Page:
Pressemitteilung - Working Paper 246

Household and firm leverage, capital flows and monetary policy in a small open economy

The recent financial crisis has shown that financial imbalances related to the dynamics of credit and leverage developed in good times can significantly exacerbate the impact of downturns. In this context, the issue of whether central banks should explicitly target financial variables has gained momentum and is at the forefront of the current monetary policy debate.

This paper analyses these issues in the context of a small open economy DSGE model enriched with features characterising emerging European markets in the run-up to the financial crisis. First, credit frictions in the framework of Bernanke, Gertler and Gilchrist (1999) are present both at the entrepreneurial and at the household level, resulting in a premium on external finance in both sectors, linked to borrowers' leverage. Second, both households and entrepreneurs borrow from foreign lenders in foreign currency. Third, capital inflows are introduced in both sectors in line wirh Curdia (2006, 2007), assuming foreign lenders have a distorted perception of domestic borrowers' creditworthiness. In good times, waves of optimism lead to higher perceived creditworthiness of domestic borrowers, and, hence, to a relaxation of credit conditions which trigger a self-fulfilling virtuous circle of economic expansion. The dynamics of the model is then analysed in response to productivity and capital inflow shocks, which all involve an increase in foreign borrowing, but affecting different segments of the credit market. Whereas the technology shock affects the demand side of credit, foreign lenders' perception shocks involve the supply side.

This set-up is used to explore three main issues. First, the dynamic adjustment of the economy to productivity and capital inflow shocks is, scrutinised under different monetary policy regimes, ranging from a standard Taylor rule to rules involving explicit reactions to exchange rate movements and credit aggregates and a pegged exchange rate regime. Second, t the interaction between credit frictions at the household and entrepreneurial sector is explored. Third, an analysis is made of the optimal monetary policy rule rto be adopted by the central bank of a small open economy subject to productivity and capital inflow shocks and pursuing macroeconomic and/or financial stability objectives.

It is found that, first, regardless of the monetary authorities' preferences, the optimised coefficient on lagged interest rate reveal a quite high optimal inertia of the monetary policy rule. As in a small open economy changes in the nominal interest rate are mirrored by exchange rate fluctuations which affect the balance sheet of borrowers with foreign currency debt, they entail more volatility in financial variables, including credit growth. Therefore, even when the central bank is not concerned about financial stability, it is considered advisable to smooth the path of the monetary policy rate. Second, in case the monetary authority is not concerned with financial stability, it proves to be optimal to react only to inflation and output deviations. When financial stability considerations are included in the central bank's objective, the monetary authority holds it to be optimal to react to exchange rate depreciations with a positive coefficient, but not to credit market indicators. A tightening of monetary policies in response, for example, to capital inflow shocks results in further exchange rate appreciation, which strengthens borrowers' balance sheets and induces more foreign borrowing. This seems to suggest that in a small, open and dollarized economy, a central bank pursuing financial stability objectives but equipped with but one instrument, namely the nominal interest rate, cannot simultaneously achieve macroeconomic and financial stability.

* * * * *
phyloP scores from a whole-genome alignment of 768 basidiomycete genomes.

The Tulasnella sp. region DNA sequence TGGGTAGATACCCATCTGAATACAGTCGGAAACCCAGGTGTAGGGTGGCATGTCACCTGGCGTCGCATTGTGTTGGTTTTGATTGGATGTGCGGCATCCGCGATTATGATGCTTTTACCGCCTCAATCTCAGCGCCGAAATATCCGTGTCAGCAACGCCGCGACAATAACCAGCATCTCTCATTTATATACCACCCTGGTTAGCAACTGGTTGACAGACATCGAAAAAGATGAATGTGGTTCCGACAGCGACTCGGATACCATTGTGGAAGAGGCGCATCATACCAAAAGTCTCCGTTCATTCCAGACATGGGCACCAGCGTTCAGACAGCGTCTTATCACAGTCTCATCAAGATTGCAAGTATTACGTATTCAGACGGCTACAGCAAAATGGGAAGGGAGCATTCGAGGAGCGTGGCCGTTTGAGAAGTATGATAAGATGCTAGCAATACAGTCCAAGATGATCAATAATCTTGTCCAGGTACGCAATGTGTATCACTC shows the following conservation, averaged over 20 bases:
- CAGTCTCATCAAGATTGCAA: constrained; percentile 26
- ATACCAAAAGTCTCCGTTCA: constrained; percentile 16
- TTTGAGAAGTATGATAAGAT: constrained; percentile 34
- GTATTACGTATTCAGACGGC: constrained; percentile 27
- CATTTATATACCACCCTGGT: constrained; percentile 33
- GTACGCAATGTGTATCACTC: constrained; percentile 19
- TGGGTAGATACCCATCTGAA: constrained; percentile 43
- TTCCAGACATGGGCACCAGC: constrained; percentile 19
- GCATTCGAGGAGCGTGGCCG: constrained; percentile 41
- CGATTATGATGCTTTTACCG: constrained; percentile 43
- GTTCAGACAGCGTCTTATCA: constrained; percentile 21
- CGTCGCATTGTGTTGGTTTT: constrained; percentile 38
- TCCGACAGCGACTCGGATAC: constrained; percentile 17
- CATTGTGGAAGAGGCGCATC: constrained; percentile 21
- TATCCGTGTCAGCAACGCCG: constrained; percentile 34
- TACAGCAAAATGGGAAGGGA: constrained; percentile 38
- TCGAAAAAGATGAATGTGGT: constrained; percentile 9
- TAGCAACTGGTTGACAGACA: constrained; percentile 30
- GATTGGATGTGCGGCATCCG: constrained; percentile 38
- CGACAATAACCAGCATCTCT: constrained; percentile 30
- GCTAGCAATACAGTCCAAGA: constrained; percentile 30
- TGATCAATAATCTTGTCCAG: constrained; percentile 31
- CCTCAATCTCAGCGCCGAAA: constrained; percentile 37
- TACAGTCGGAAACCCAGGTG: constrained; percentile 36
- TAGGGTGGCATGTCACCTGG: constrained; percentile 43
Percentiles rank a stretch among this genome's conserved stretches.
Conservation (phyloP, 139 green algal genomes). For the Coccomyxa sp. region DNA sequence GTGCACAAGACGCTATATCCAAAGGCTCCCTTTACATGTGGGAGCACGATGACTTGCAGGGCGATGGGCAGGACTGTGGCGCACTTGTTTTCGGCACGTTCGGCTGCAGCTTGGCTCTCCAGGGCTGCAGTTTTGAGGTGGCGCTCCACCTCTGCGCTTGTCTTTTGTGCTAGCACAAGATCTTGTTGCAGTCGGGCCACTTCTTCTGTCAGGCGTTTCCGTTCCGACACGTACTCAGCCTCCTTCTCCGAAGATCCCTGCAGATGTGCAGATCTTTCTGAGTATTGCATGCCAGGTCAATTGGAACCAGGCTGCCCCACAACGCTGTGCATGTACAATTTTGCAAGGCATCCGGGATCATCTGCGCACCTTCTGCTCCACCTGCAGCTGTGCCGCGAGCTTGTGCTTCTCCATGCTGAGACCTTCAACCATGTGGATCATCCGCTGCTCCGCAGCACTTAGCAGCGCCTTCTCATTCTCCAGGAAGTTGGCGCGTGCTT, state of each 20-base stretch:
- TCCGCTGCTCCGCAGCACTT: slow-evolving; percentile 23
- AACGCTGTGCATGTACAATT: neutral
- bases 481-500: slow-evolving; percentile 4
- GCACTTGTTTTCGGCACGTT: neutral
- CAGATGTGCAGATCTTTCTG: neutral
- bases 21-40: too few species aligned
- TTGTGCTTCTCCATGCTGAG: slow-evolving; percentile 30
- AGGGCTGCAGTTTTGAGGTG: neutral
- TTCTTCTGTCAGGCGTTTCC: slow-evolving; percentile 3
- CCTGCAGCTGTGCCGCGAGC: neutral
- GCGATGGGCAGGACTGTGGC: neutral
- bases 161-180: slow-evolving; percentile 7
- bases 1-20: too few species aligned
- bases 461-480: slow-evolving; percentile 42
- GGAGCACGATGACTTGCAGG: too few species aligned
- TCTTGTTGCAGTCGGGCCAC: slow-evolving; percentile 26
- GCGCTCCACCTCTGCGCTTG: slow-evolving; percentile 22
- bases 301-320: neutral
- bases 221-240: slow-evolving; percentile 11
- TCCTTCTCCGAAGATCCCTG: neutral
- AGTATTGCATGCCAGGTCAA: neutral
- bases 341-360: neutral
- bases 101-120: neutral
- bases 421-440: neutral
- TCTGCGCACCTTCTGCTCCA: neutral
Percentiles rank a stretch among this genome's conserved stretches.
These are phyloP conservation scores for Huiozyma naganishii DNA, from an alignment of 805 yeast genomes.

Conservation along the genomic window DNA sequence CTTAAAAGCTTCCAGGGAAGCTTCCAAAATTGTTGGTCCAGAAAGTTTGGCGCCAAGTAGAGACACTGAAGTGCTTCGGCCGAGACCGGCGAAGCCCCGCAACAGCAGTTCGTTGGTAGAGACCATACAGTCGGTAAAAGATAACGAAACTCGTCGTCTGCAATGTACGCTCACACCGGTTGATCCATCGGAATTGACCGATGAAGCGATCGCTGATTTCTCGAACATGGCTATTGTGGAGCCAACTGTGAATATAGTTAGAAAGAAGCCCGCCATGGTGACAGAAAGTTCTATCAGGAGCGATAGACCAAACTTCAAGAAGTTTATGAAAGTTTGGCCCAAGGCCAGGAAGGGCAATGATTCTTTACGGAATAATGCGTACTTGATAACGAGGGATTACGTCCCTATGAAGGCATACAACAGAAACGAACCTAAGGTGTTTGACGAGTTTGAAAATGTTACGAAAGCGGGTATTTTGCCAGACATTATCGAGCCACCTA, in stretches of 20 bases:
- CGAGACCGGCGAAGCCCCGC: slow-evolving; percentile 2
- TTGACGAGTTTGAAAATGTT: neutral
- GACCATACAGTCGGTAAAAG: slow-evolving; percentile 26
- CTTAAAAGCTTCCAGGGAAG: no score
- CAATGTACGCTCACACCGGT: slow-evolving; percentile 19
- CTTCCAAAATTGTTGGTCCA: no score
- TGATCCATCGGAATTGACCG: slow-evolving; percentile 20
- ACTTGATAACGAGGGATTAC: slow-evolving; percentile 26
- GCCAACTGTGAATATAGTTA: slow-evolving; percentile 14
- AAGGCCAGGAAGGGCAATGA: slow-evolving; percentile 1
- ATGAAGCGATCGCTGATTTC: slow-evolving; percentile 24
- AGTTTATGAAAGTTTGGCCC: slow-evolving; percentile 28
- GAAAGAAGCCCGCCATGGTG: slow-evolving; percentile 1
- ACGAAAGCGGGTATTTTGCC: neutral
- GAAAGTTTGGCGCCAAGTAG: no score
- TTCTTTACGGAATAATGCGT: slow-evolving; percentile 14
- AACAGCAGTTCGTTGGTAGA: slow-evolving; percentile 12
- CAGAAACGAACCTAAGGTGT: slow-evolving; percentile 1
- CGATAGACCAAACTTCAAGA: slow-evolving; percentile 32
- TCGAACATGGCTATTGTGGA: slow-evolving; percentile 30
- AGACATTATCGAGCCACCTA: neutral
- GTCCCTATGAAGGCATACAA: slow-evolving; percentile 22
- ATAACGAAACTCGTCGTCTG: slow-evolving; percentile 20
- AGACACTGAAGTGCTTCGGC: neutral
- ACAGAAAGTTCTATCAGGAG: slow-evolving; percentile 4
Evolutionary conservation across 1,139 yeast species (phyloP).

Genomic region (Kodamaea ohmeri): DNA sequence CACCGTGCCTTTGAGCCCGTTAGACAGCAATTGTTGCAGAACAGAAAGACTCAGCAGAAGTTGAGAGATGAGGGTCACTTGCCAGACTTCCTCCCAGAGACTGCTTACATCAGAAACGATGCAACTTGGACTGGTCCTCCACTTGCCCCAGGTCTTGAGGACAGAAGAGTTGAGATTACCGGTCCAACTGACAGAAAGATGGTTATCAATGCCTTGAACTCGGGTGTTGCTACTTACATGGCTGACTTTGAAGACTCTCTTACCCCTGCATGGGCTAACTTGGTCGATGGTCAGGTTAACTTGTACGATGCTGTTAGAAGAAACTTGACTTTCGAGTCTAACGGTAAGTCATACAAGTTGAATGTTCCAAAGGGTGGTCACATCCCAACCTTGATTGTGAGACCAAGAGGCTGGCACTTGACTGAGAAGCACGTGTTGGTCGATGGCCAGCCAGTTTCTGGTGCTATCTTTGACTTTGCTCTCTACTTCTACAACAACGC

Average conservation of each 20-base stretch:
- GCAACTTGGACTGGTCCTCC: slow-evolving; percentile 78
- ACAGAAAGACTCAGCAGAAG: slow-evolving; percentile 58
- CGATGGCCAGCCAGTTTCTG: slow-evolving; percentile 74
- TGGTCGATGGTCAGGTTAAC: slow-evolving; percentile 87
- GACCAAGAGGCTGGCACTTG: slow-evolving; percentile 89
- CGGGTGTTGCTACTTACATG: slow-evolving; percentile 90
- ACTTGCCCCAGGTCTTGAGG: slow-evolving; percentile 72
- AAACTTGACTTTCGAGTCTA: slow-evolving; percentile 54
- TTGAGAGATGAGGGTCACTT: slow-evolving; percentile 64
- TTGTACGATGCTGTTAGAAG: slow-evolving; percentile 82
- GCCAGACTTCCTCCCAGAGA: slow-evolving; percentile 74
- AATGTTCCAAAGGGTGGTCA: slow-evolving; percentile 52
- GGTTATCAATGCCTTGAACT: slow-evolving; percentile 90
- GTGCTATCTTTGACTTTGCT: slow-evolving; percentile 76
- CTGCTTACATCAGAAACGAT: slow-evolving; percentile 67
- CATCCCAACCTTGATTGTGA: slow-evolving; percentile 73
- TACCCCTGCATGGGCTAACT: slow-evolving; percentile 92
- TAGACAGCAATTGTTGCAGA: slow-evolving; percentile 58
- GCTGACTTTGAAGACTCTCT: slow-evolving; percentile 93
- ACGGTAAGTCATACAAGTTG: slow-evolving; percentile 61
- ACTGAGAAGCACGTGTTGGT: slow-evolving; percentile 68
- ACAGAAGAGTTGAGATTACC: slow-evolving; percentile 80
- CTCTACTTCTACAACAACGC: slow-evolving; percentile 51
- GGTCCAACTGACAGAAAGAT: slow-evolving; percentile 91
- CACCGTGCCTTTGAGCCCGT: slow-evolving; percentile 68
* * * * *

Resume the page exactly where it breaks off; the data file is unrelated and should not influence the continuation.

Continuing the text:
Finally, as to the interaction between households and entrepreneurial financial variables, it is found that the extent of the co-movement crucially depends on whether the exchange rate is flexible or pegged, in the case of both technology and capital inflow shocks. Specifically, it is found that under a fixed (flexible) exchange rate regime, a negative (positive) correlation arises. The analysis reveals that sectoral capital inflow shocks spill over to the other sector mainly through their effect on domestic production via increased demand for domestic goods used for investment purposes and through balance sheet effects of currency appreciation.